Steel production outside China (hereafter ROW) weakened appreciably across calendar 2022, with the energy crisis in Europe and the Russia–Ukraine conflict both having a major negative impact. ROW utilisation (all mills, not just BF-BOF) closed the year at a weak 62% after a series of cuts across Europe and Northeast Asia (noting that the normal pre–pandemic range was 70–75%). There was a restart infused recovery to around 70% utilisation in the early months of calendar 2023, but no additional follow–through in the aggregate: utilisation fell back slightly to 69% in June. That was not enough to return the major regions to YoY expansion in the first half of calendar 2023: with the notable exception of the world’s #2 producer, India. 
India’s crude steel sector has recovered strongly from the pandemic, with output in 2023 now expected to be +35% from the 2020 low point. India is expected to lead global growth again in calendar 2023 (in percentage terms). In terms of new tonnes, it will contribute roughly half of the growth produced by China, on an approximate 3.8–to–1 ratio of percentage growth rates.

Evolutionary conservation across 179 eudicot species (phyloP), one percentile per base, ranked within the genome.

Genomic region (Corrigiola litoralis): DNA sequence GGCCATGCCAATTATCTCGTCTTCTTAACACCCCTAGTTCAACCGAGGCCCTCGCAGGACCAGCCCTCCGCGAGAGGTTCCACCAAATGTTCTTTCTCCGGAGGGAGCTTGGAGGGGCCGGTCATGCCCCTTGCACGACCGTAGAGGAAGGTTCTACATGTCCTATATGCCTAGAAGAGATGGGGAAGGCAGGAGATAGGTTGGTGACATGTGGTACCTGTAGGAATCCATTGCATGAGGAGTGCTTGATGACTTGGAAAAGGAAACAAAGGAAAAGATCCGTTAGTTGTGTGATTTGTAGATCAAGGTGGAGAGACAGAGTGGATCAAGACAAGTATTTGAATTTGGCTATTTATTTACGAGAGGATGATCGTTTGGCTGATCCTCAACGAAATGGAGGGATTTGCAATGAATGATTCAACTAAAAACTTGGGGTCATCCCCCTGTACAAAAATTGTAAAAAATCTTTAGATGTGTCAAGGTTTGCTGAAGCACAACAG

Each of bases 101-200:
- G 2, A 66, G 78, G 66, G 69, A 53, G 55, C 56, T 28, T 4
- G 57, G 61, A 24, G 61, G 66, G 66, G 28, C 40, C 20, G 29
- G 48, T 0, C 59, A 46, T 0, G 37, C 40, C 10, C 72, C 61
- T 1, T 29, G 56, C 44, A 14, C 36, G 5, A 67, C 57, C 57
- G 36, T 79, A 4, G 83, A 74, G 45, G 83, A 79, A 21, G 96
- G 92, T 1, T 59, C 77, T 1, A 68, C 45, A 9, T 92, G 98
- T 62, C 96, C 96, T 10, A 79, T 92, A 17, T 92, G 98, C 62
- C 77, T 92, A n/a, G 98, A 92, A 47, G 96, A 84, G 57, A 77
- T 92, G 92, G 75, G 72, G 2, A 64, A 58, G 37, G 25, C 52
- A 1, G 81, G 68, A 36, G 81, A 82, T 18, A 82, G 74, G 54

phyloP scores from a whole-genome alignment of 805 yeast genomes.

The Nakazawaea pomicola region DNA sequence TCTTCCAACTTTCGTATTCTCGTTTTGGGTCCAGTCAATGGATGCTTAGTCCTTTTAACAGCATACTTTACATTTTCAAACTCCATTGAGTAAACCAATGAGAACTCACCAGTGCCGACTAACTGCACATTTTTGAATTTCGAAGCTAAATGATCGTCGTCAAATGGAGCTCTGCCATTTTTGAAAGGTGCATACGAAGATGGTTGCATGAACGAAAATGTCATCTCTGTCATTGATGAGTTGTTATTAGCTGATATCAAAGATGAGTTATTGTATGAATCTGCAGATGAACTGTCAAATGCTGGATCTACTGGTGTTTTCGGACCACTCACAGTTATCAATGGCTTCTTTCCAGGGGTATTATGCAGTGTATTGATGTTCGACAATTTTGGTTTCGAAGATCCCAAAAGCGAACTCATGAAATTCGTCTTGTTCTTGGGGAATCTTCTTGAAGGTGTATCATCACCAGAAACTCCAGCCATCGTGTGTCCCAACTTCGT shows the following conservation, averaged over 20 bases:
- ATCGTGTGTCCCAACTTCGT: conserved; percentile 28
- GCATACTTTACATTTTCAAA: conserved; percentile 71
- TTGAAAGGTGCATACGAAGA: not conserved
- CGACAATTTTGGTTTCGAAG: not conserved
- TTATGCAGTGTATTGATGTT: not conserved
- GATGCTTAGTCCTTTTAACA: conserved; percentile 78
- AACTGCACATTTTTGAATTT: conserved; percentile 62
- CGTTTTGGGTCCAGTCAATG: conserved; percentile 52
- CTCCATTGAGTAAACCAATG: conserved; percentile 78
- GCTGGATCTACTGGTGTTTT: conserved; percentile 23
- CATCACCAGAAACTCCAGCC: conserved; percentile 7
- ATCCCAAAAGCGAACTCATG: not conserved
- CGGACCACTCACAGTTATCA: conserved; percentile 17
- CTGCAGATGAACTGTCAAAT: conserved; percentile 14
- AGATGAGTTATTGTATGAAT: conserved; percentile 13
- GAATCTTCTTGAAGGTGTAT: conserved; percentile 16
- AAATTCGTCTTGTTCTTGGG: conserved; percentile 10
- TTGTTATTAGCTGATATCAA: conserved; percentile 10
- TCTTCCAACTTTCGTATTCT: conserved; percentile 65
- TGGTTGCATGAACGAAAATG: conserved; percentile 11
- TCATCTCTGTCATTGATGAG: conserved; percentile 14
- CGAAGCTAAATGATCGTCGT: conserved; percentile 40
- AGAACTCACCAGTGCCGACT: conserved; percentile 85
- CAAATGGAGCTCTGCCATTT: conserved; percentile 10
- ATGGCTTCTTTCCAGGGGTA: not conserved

Together, China and India are expected to provide around 60% of the incremental tonnes in the 2023 calendar year. That broad expectation was one of the reasons why we stylised these populous giants as a “source of stability” for commodity demand twelve months ago. 

Indian mills are producing into a well–entrenched capex upswing in this pre–election year, with public sector capex at its highest level as a share of GDP since the mid–2010s, and gross investment to GDP on track to exceed the average of Prime Minister Modi’s first term in office. And while the looming general election and the associated fiscal impulse are impossible to ignore as inspirers of confidence, an equally important and more durable fact is that corporate and financial sector balance sheets are much improved from the late 2010s. With the lifting of the credit crunch that defined the pre–pandemic years, there is a considerable backlog of private sector capex to be worked through now that balance sheets are better placed to sustain it. You can read our views on Indian infrastructure needs here